Meister, author of the brand-new book New York City Coffee: A Caffeinated History, shares some of the quirks that make the city’s coffee history one-of-a-kind.
BY CHRIS RYAN
BARISTA MAGAZINE ONLINE
New York City boasts one of the United States’ most vibrant specialty-coffee cultures, with quality-devoted shops populating the landscape in all five boroughs. But the city’s relationship with coffee runs much deeper than its current iteration: Since its New York arrival in the 1600s, coffee has held significance for the city and its people throughout the ensuing centuries, impacting the history of one of the world’s most exciting cities.
It’s this evolution that Erin Meister (aka Meister) tracks in her new book New York City Coffee: A Caffeinated History, released last month by Arcadia Publishing. Though Meister currently lives in Minneapolis—where she works as a content specialist at Cafe Imports—she is a Tri-state native who lived in New York City (and worked in coffee) for a dozen years. These residential credentials make her well-qualified to write a book about New York City coffee, and to share some of the knowledge she amassed, she made for us a list of “10 Things You Didn’t Know About NYC Coffee.” There’s plenty more where that came from in the brand-new book.
1. Jackie #42 Robinson retired from baseball and became a VP at Chock Full o’Nuts, where he had a long and successful second career.
2. Speaking of baseball players, Joe DiMaggio was the spokesman for Mr. Coffee in the 1970s (though the machine was invented by a Midwesterner).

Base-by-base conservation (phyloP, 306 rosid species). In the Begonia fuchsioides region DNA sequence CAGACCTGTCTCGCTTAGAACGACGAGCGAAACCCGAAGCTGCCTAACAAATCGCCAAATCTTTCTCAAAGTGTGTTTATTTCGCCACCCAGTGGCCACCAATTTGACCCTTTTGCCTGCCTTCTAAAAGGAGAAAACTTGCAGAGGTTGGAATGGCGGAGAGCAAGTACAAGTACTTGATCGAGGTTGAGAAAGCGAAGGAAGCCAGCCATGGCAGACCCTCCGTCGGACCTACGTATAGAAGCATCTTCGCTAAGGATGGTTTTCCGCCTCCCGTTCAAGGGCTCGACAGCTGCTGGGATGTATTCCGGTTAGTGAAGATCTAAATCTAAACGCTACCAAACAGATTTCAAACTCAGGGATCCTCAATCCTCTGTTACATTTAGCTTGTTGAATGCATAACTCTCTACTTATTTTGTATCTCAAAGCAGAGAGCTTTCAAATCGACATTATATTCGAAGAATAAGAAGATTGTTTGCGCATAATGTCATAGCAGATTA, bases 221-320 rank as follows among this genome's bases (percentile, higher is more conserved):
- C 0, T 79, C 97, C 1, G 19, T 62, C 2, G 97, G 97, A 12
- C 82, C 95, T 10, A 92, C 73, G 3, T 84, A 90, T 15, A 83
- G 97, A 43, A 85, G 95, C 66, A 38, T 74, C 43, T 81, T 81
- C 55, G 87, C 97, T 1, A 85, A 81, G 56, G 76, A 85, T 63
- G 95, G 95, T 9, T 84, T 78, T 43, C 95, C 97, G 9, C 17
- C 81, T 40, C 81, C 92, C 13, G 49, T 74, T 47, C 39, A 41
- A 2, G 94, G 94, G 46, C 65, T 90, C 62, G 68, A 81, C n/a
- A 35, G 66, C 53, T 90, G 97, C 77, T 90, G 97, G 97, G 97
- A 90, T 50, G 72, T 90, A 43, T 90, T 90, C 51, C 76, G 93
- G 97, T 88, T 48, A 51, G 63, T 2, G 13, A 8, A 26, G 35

3. The New York Coffee Exchange was created after a spectacular failure to corner the market on coffee ended up in the near-total decimation of the coffee market (and at least one probable suicide) in the 1880s …
04. … and the first president of the Exchange was one of the speculators who’d caused the collapse in the first place!
05. The first Starbucks in Manhattan opened in 1993, and the concept of an espresso bar—outside of, say, Little Italy or the Village—was still so foreign that The New York Times included a pronunciation key for “latte” in a story announcing the chain’s arrival.
06. Before he opened Joe Coffee Company, Jonathan Rubinstein was a talent agent.
07. Before he opened Ninth Street Espresso (and into NSE’s first few years), Ken Nye owned a bar in Alphabet City called 9C, which even he admits was a little bit on the rough side.
08. The first female coffee broker in the city, Alice Foote MacDougall, went on to become one of its most successful coffeehouse owners as well: She developed a multimillion-dollar empire of shops in the 1920s, all themed after European cities. Despite the fame and fortune she achieved as an entrepreneur, she was also an outspoken anti-suffragist and advised women to get married and stay at home with the children.
09. Brooklyn’s Gillies Coffee Co. is the country’s oldest still-operating coffee merchant. Its owner, Donald N. Schoenholt, was one of the founders of the Specialty Coffee Association of America.
10. Vassilaros & Sons Coffee claims that 5 million cups of their coffee is sold every day in the five boroughs: The company is one of the largest (and oldest) distributors to delis, doughnut carts, and diners, among other quick coffee-to-go spots.
For more information or to purchase New York City Coffee: A Caffeinated History, visit the book’s website here.